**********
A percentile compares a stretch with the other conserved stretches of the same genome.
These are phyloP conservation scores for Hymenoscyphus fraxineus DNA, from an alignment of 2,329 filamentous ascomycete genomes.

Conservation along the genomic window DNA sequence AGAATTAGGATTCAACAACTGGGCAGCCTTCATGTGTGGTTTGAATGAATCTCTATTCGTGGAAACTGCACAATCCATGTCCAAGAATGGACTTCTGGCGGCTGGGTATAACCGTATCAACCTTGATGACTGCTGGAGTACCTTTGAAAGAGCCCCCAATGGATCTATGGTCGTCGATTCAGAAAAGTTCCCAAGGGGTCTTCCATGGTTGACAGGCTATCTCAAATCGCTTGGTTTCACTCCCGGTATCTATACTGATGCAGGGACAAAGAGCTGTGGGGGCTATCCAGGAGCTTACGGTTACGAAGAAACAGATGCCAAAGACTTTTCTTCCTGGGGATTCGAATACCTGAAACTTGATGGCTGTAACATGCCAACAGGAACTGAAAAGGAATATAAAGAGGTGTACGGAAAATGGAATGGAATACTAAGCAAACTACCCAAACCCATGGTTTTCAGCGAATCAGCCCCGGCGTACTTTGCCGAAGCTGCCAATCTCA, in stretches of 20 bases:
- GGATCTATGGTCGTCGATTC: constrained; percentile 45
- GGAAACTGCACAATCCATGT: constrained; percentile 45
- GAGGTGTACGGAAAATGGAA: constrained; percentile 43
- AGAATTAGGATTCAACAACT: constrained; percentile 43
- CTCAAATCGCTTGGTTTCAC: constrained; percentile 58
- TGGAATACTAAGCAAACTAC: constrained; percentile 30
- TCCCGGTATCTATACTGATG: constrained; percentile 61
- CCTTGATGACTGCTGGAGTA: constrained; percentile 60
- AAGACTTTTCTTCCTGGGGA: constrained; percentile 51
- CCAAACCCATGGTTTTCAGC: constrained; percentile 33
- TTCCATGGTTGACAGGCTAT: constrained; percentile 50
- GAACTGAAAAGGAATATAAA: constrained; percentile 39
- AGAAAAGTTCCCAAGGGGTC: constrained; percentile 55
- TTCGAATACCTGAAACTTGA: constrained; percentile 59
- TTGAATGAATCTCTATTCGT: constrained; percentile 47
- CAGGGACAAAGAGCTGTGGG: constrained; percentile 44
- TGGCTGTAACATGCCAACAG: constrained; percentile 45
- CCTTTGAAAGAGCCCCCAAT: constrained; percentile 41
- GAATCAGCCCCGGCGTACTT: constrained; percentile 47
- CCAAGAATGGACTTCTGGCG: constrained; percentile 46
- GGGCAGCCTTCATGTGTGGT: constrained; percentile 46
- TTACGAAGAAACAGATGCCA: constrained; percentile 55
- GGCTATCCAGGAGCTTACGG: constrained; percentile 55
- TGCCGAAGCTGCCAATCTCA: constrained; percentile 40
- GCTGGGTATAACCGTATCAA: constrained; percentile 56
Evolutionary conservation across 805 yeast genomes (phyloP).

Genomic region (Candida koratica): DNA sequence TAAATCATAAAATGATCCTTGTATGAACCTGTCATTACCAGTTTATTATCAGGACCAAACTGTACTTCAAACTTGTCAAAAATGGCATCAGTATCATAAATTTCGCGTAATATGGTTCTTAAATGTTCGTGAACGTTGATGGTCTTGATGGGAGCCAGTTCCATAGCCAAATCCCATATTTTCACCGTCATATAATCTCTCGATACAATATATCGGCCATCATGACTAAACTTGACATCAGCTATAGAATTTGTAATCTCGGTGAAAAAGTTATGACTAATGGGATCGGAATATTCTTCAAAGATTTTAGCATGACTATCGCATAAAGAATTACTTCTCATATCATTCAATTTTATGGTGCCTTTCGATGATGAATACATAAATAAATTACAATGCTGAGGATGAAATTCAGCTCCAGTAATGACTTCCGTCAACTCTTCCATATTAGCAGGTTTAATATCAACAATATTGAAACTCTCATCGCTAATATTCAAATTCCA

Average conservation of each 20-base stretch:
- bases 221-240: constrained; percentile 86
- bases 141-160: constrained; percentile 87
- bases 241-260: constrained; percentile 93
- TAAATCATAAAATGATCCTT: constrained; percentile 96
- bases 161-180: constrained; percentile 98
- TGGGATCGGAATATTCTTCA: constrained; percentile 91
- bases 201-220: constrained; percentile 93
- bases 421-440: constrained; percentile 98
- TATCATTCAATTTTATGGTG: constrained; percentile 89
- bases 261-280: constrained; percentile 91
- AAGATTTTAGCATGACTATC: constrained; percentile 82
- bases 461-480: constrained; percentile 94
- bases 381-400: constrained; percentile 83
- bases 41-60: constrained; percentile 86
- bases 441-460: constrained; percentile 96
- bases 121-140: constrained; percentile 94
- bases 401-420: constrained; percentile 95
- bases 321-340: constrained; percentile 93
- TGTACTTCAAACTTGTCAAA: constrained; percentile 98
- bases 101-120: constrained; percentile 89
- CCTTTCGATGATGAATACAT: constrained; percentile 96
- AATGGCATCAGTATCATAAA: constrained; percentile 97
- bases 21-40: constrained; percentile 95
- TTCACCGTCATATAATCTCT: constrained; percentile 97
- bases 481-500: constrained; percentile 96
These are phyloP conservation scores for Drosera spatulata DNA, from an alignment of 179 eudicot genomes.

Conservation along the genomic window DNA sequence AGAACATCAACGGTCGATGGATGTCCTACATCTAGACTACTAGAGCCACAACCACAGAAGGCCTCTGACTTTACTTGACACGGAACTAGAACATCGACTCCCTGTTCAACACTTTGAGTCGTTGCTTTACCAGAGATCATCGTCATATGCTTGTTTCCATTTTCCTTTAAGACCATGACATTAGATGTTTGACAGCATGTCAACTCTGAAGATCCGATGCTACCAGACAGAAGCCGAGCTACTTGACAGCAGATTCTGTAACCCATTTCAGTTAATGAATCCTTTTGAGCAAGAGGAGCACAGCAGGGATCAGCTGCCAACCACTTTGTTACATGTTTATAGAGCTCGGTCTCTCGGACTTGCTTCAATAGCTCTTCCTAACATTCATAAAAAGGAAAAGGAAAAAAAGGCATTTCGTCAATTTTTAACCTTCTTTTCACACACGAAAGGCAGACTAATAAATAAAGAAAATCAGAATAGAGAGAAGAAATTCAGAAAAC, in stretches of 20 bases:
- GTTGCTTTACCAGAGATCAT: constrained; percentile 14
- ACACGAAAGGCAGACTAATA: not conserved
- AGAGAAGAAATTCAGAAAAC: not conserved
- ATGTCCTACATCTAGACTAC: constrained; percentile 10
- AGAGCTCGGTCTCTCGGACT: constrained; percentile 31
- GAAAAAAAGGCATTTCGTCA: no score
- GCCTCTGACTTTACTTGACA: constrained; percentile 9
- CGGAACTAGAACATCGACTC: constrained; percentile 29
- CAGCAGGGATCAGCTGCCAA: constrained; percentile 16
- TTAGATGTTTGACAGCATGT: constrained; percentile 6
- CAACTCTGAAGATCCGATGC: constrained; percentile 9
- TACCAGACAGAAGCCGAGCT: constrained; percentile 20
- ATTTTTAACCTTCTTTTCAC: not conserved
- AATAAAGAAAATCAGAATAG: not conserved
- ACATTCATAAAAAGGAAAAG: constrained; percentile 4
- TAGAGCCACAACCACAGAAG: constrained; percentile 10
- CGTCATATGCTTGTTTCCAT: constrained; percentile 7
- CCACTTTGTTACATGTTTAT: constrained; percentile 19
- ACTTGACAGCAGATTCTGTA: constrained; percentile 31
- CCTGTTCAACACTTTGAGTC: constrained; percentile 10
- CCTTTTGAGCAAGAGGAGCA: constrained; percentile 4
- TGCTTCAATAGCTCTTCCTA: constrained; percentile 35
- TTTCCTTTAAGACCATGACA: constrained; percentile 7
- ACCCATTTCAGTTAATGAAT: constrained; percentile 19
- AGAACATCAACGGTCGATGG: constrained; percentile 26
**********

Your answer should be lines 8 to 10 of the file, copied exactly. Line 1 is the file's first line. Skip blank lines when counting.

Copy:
- CTCAAATCGCTTGGTTTCAC: constrained; percentile 58
- TGGAATACTAAGCAAACTAC: constrained; percentile 30
- TCCCGGTATCTATACTGATG: constrained; percentile 61